Things I wish I had known about stomas before surgery

Clare

Clare

There are many types of bags available, not just the ones you get given in hospital, I never understood the procedure for trying them out, so was pleased to find that you could ring up for samples.

There were a few things that I wished I had known before surgery, but having emergency surgery didn’t give me much time.

What my stoma will look like

The very first thing that I noticed was in the photographs of stomas in leaflets etc given to me by the stoma nurse just before, the stomas were all tiny little neat buds with exceptionally clear skin. I feel this isn’t reality and no one has a tiny bud of a stoma like that. The expectation for me was that mine would end up looking like that, but of course it doesn’t. Everyone is different too, so there are longer ones ( which I have) flat ones, fat ones, but never have I seen one like the leaflets.

You might get sore skin

I also didn’t know that the skin would take some convincing to have a bag attached to it. Itching and soreness comes along with the territory even after months you can get slightly sore. The fact that the join by the stoma can take a while to heal too, as I found out with some nights of pain where the output touched it.

Different pouch options

There are many types of bags available, not just the ones you get given in hospital, I never understood the procedure for trying them out, so was pleased to find that you could ring up for samples.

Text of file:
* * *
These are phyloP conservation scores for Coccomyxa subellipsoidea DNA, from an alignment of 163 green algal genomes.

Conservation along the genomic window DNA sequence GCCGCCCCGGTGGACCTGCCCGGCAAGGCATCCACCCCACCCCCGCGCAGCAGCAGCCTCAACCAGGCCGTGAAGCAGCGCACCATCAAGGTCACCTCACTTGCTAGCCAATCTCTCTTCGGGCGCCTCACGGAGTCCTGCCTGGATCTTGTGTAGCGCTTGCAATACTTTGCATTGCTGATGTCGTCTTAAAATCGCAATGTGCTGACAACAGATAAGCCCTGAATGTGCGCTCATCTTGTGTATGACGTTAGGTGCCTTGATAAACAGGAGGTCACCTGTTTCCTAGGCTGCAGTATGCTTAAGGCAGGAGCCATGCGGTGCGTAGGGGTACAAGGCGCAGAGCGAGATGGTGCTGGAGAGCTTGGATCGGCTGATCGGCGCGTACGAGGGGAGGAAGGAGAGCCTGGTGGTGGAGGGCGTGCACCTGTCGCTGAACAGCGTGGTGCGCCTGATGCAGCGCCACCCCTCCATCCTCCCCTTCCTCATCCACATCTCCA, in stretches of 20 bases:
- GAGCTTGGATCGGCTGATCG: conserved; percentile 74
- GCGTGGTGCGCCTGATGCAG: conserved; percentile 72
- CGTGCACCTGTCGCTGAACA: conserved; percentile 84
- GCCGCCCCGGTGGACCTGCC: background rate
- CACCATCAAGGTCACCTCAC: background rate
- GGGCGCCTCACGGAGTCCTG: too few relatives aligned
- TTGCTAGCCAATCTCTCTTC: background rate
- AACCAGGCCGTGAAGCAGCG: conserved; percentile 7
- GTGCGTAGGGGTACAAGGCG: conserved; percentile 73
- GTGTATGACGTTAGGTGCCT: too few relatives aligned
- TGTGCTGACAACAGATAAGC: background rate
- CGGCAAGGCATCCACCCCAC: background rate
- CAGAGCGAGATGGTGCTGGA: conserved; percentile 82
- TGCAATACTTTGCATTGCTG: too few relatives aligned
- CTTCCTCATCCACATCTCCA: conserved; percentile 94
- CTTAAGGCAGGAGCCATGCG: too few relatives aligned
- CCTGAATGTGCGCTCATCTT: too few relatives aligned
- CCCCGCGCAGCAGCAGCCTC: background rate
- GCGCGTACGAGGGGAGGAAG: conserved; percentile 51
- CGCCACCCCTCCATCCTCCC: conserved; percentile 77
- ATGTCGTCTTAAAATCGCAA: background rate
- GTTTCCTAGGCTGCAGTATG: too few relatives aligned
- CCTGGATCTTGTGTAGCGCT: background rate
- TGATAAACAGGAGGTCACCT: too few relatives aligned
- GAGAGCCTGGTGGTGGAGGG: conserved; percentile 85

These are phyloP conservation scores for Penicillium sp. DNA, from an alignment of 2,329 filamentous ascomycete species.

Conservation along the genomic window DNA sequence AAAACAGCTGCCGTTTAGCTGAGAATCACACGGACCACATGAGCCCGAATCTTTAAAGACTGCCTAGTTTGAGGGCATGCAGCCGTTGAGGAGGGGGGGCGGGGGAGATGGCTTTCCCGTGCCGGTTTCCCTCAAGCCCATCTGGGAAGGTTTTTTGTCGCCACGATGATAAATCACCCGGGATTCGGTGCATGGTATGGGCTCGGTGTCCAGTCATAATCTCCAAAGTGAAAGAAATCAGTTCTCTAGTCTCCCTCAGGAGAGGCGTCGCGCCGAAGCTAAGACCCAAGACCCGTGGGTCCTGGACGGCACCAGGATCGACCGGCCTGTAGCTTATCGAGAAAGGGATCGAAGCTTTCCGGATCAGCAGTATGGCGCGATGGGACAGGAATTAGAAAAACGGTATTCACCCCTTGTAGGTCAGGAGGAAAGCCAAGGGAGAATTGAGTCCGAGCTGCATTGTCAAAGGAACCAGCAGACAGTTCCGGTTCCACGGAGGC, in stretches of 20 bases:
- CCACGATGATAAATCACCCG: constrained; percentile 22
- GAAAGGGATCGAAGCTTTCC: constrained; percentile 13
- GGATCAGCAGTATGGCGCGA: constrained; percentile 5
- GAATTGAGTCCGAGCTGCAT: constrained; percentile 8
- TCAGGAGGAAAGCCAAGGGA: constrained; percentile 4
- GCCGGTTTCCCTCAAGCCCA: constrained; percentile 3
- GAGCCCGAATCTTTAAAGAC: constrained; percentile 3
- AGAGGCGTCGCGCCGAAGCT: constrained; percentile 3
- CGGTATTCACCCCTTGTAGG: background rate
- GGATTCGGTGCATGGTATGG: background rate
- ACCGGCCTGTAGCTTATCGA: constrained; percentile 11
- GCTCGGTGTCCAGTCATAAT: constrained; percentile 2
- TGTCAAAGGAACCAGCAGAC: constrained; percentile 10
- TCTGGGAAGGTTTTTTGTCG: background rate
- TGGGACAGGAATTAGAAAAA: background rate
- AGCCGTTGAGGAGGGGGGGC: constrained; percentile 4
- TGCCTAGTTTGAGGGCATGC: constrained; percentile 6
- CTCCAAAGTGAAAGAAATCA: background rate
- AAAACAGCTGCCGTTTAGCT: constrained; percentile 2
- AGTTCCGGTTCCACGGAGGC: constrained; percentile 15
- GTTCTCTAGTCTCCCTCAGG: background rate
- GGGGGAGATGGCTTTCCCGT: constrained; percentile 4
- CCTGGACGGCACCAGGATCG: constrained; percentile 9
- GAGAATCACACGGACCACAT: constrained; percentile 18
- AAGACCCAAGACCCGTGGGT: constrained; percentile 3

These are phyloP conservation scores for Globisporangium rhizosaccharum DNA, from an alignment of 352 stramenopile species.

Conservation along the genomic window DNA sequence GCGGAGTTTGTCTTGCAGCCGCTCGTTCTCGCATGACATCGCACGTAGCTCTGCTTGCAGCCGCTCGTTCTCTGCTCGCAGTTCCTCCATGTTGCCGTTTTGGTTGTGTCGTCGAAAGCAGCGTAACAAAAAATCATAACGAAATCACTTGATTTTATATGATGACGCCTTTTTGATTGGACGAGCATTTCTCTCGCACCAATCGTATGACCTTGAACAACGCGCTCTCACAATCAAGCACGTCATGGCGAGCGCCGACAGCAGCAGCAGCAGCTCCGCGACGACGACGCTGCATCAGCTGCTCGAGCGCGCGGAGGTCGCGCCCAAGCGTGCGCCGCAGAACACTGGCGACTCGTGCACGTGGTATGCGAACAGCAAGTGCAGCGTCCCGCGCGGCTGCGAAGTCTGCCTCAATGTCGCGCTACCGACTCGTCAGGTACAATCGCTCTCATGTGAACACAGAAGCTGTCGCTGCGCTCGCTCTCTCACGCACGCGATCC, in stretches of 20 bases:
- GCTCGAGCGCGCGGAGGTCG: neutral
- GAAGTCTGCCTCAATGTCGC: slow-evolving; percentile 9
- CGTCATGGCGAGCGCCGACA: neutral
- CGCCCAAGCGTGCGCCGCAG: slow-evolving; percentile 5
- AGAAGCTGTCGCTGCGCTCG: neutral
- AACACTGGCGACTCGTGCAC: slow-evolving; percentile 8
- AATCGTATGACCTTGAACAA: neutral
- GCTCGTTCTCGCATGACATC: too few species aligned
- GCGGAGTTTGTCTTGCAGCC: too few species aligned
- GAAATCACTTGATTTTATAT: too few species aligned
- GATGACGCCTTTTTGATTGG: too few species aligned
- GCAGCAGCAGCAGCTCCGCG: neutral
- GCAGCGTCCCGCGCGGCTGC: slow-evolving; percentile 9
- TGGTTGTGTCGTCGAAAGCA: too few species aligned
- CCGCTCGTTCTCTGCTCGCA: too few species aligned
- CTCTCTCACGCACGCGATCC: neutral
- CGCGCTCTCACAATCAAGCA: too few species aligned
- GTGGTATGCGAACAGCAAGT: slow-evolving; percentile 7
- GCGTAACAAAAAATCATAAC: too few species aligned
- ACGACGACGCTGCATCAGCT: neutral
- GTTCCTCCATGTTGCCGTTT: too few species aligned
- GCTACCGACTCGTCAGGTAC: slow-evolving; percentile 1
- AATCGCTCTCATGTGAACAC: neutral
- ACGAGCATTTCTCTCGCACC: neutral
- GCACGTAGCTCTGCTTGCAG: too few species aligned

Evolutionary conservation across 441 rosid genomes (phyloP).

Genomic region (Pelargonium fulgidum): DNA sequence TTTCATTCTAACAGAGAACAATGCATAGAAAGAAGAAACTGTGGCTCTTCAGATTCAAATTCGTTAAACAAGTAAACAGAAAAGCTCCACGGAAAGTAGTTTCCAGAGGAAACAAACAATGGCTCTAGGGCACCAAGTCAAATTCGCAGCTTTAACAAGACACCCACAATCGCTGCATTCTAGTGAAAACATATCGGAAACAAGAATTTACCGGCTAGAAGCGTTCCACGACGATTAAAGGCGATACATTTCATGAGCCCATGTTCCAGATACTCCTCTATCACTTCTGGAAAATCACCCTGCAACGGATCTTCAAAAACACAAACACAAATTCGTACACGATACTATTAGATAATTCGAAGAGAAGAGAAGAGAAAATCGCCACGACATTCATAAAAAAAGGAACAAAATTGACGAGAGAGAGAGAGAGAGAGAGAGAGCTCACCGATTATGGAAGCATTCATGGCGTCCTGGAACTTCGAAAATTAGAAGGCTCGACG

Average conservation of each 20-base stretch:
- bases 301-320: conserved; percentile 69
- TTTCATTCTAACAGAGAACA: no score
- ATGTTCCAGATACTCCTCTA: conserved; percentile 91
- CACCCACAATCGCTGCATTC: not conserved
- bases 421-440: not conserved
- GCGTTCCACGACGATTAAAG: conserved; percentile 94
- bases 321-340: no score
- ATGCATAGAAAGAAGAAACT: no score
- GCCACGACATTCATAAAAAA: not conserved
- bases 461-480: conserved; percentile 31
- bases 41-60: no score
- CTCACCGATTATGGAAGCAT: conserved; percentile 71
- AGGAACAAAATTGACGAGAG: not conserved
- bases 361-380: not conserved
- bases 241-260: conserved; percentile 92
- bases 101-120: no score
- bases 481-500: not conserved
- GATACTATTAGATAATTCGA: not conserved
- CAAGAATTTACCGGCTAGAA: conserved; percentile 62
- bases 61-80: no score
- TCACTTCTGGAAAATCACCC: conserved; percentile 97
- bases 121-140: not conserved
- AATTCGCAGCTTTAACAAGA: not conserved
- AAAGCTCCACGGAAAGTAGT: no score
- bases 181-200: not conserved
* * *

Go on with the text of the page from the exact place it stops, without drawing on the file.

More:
Food blockages

When I first had my stoma I was terrified of getting a blockage, there was a huge list of foodstuffs that could cause various problems so I was totally wary and scared for months. I didn’t need to be because as I got better the things that I could eat got better too, my stoma got used to passing them. I would always chew as much as possible but remember some mushrooms coming out of the stoma in slithers. It never hurt though, it was just strange seeing it. I still avoid raw vegetables and fibrous foods, you get to know what suits you and what doesn’t. Peas and baked beans are a bit of an issue for me, I still eat them but only in moderation.

Follow up appointments

I remember being told after surgery that I would get an appointment through in about six weeks. It took much longer. This is a panic because you are new to all this, so not getting the appointment through in the time they said is a worry. You need to know that what you are doing is ok and not causing problems.

Looking after your mental health

I didn’t’ realise how tired you would be after surgery and how teary too. I feel we need more of a counselling session before leaving hospital, having a stoma is a massive change to your body and self esteem and it takes a while to adjust to this new way of living. This is especially true if you have an issue with the stoma or surrounding skin, life can be quite traumatic and I feel that you could easily take a nose dive in mental health. I took a dip into depression when things went wrong and had to arrange my own counselling so by the time I got an appointment, which was many months, I had struggled on my own with my worries and thoughts.

These things sound scary and if you are prepared before surgery and join a group and read as much as you can, get yourself into a healthy way, you can overcome this major surgery with knowledge and a positive mind.

You can also follow Clare on her blog.

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